Col. Lewis M. Hatch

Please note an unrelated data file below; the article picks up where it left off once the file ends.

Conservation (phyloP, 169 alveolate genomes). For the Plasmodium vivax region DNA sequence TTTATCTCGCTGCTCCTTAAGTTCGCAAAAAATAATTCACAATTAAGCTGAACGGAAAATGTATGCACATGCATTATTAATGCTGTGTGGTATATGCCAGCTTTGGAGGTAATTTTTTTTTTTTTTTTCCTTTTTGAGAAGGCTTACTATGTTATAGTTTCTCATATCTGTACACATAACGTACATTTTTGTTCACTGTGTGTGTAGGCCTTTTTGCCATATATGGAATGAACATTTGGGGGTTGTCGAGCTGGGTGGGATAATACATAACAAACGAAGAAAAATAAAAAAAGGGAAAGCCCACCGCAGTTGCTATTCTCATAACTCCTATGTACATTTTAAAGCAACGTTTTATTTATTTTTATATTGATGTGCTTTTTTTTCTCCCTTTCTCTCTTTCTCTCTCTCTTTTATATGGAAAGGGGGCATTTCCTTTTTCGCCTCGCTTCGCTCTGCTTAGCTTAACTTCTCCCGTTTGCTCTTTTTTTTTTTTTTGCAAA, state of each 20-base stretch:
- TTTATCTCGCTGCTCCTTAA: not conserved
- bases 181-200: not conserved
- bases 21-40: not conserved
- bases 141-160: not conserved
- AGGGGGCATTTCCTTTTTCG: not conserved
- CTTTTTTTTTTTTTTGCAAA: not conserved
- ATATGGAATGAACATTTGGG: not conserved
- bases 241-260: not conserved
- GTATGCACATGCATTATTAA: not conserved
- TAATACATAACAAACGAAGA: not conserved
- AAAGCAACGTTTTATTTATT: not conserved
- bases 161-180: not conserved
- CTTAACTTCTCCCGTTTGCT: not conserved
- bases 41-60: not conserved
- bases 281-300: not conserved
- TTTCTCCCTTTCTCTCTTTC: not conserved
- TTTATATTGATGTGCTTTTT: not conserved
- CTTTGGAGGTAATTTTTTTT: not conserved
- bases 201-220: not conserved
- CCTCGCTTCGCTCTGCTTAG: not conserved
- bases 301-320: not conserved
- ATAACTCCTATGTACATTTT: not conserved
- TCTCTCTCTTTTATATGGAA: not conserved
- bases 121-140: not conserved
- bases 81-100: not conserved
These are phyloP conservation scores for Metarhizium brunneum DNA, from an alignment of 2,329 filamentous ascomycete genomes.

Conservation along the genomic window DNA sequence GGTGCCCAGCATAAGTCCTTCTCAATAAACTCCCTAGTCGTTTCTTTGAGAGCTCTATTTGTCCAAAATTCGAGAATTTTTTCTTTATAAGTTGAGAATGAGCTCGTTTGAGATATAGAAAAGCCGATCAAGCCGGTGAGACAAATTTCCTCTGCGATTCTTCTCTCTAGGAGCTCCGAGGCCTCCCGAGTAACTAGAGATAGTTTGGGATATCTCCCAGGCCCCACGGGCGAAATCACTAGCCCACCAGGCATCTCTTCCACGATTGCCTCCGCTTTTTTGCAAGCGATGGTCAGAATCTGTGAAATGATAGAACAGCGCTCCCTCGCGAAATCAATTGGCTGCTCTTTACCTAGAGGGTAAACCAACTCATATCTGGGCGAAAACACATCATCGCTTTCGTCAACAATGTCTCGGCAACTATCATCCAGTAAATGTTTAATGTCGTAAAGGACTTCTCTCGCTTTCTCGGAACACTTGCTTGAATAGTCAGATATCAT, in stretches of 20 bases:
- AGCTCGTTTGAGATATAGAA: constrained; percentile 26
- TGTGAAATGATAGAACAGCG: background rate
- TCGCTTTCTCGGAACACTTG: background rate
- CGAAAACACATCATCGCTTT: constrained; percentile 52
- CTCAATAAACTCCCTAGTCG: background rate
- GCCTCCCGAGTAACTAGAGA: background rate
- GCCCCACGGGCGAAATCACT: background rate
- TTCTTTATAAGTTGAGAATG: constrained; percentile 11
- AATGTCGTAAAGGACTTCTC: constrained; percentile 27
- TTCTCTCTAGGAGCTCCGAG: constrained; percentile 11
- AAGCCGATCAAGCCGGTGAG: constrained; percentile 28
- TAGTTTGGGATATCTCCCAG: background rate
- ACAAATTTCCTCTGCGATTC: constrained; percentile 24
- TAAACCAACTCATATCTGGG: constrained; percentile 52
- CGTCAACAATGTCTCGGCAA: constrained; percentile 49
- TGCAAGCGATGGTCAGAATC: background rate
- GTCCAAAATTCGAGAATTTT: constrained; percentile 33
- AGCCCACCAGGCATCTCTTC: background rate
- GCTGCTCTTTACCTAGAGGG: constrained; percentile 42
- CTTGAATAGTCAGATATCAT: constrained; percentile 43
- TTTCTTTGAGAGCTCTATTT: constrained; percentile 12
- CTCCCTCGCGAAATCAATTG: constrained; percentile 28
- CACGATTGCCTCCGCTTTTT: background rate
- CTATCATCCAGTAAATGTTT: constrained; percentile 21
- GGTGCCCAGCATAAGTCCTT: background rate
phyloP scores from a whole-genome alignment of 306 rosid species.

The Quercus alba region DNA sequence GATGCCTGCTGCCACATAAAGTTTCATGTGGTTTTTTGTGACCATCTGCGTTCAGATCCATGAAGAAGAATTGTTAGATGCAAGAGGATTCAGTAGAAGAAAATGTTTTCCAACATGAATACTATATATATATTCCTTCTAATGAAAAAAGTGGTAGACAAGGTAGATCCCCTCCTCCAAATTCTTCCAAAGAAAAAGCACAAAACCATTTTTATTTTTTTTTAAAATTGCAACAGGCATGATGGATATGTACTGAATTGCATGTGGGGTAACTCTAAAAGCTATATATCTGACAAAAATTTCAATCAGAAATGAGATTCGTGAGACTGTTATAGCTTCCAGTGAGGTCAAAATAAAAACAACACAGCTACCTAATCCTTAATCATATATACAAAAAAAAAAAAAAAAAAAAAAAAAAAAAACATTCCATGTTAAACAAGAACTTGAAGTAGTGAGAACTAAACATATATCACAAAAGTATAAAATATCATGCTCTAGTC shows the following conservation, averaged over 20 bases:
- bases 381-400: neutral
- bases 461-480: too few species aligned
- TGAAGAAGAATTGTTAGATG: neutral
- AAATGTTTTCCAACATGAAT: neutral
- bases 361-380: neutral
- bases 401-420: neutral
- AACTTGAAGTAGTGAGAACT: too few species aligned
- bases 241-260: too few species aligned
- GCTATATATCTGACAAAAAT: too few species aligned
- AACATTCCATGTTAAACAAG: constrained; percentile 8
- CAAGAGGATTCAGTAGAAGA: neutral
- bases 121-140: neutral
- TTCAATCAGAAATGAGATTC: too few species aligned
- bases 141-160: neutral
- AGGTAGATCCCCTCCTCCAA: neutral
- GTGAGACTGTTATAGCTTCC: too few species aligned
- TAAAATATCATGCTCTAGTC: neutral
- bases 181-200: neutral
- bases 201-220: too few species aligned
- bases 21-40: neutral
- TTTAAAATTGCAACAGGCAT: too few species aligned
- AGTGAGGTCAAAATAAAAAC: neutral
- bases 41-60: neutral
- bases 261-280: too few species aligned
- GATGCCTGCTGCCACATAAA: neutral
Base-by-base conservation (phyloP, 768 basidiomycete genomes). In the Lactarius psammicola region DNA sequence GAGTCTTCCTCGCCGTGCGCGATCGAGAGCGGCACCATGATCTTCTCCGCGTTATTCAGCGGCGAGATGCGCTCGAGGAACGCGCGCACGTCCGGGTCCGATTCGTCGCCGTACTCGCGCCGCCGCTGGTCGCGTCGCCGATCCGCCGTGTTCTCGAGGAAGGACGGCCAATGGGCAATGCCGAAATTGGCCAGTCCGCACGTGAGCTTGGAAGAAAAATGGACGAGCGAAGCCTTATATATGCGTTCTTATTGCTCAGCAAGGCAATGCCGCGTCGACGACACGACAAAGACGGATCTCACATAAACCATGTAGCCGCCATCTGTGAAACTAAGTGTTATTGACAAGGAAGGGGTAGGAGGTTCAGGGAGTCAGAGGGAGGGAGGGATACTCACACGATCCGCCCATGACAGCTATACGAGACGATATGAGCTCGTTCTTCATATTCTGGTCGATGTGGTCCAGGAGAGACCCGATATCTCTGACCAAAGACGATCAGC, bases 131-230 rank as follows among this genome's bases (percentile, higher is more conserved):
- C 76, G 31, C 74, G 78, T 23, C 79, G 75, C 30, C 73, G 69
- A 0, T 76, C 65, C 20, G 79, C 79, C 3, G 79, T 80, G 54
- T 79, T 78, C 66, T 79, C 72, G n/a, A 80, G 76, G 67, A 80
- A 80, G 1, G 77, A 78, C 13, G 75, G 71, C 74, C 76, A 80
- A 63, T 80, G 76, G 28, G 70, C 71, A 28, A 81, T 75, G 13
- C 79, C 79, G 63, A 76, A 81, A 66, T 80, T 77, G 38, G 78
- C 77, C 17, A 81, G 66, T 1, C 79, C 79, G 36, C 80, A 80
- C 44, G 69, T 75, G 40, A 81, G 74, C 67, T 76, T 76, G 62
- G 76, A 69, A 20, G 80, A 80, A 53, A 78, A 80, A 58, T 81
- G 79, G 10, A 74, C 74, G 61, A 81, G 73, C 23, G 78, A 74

Col. Lewis M. Hatch, a true example of this country’s “Greatest Generation,” passed quietly from this life on Tuesday, October 18, 2011, at the UNM Hospital. Lewis was born December 14, 1919, on his parents’ dairy farm near Epes, Alabama. The fourth of eight children born to Philip C. and Jean Culver Hatch, Lewis was raised a dairyman’s son. The family relocated to West Virginia and Pennsylvania to further establishment of the Holstein-Freisen breed in the U.S. while Lewis was young, and, from the time they were old enough to milk a cow, he and his brothers and sisters would be up at 4:00 AM every morning to feed and milk the Holstein herd. They would then process, separate, and bottle the milk and cream and load it on a horse-drawn wagon (later, a pickup truck) for two separate deliveries to the town. They did this every day, year-round. There were no breaks from the care of a dairy herd that had to be fed and milked twice a day, every day. Lewis carried this work ethic throughout his life, never letting others do for him what he was able to do himself and always taking great pride in a job well done. Lewis excelled both academically and athletically at high school and entered West Virginia University as a chemical engineering student in 1939. Lewis was recruited for the boxing team following his experience with his brothers, Pat and Austin, putting on Friday night smokers at the coal mines of West Virginia during the depression to earn money for the farm family. Knowing that he was working his way through college and needed money, the boxing coach got him a job working in the university’s gym prior to the start of boxing season. He convinced him to work out with the wrestling team to keep in shape. Possessed of an innate agility and sense of balance, Lewis became a member of the varsity wrestling team during his first year of exposure to the sport. The last two weeks of his season, Lewis received three broken ribs and a punctured lung in a meet that he won. Following that, he had to practice for the week and wrestle a match with a man who was challenging him for his spot on the regional championship team. Lewis maintained his spot on the team but lost his match in the finals with the defending champion. In spite of his injuries, the champion was unable to pin Hatchâ€¦he lost on a decision. In 1941, an Army Air Corps recruiter visited Lewis’s chemistry class. He explained that the Aviation Cadet entrance physical was extremely tough to pass and, of course, Lewis and his friends had to see if they could qualify. Lewis entered the Air Corps in December, 1941, and trained as a triple-rated navigator, bombardier, observer. While stationed at Hondo, Texas, a training base near San Antonio, he met and fell in love with Lorraine Cody. Interrupting their romance for the war, Lewis went to England, where he served as a staff navigator and instructor with the British Royal Air Force. Flying regular night-bombing and submarine patrol missions with the RAF and occasional daylight-bombing missions with the USAAC, Lewis remained in England until the European war ended. He returned to Hondo, where he and “Cody” were married. They began their married life with Cody joining him in Nagoya, Japan as part of the Army of Occupation. Cody made the trip by troopship, very pregnant, and their son Lewis was born in Japan. Upon his return from Japan, Col Hatch served in a variety of assignments in the newly formed US Air Force. He flew as navigator-bombardier in a variety of aircraft, including: Wellingtons, Lancasters, Halifaxes, B-17’s, B-25’s, B-29’s, B-36’s, B-47’s, B-52’s, and KC-135’s. While serving in SAC’s Combat Evaluation Group in Tampa, Florida, their daughter Kay Lynne was born. Col Hatch served in staff positions in the Pentagon, and at Strategic Air Command Headquarters. He was possibly the second navigator to be given command of a combat squadron when he received command of the 549th Strategic Missile Squadron at Offutt AFB, NE. Following his tour at Offutt, Col Hatch came to New Mexico to serve as the Director of Plans and Requirements for the Air Force Special Weapons Center at Kirtland. Stationed there from 1965 to 1970, Col Hatch and his family fell in love with New Mexico and became heavily involved in the horse industry. Col Hatch retired to a horse farm in Los Lunas and, with a daughter and wife heavily involved in showing horses, he couldn’t help but be involved. Col Hatch and Cody were each named “New Mexico Horseman of the Year.” Col Hatch always had an abiding love of all animals and the land, but he developed a special relationship with his Great Dane dogs. He raised them for the last 40 years of his life, and always had at least one in his life. He also became a horsebreeder and had several thoroughbred horses running on New Mexico racetracks. Following Cody’s death in 1982, Lew had a long courtship and married Lillie Aguirre in 1988 and touched the lives of her family until her death in 1991. In the short time they were able to be together, Lillie endeared herself to Lew’s family. Lew remembered their canoeing trips in Michigan while visiting his son and confided that her boundless energy helped keep him young. Col Hatch continued to live a full life. He was a good steward of the land, a lover of animals, a student of physics and aerospace, and a strong believer in the power of education. He was kind and generous to those less fortunate, never forgetting his own early life as a child in the depression. He loved making things with his own hand and valued all honest labor. He instilled a strong sense of honor and duty to country in all his children and grandchildren. Most importantly, he saw each day of life as a gift to be lived to the fullest. Col Hatch’s legacy of service to his nation survives in his son Lt. Col Lewis M. Hatch, IV (USAF Ret.) and his wife Kathy, his daughter Kay Johnson (former Lt, USA) and her husband Lt. Col Michael T. Johnson (USA Ret), grandson Cody Hatch (former Capt, USAF), granddaughters Kristin Johnson, Sarah Johnson, Faith Moore and her husband Jeff and great granddaughter Brooke Hatch and a whole host of close friends. Joining with the family members today are Bob, Linda, and Katherine Davey, members of Lew’s “second family, and Lew’s close friend, Diana Linsell. Over the years with his immediate family members serving around the world, we were always comforted to know that Lew was enjoying whatever significant holiday it might be with the Davey clan. The family extends their thanks to the staffs of Presbyterian Hospital and UNM hospital for their care and compassion. In lieu of flowers please give to the charity of your choice or donate blood.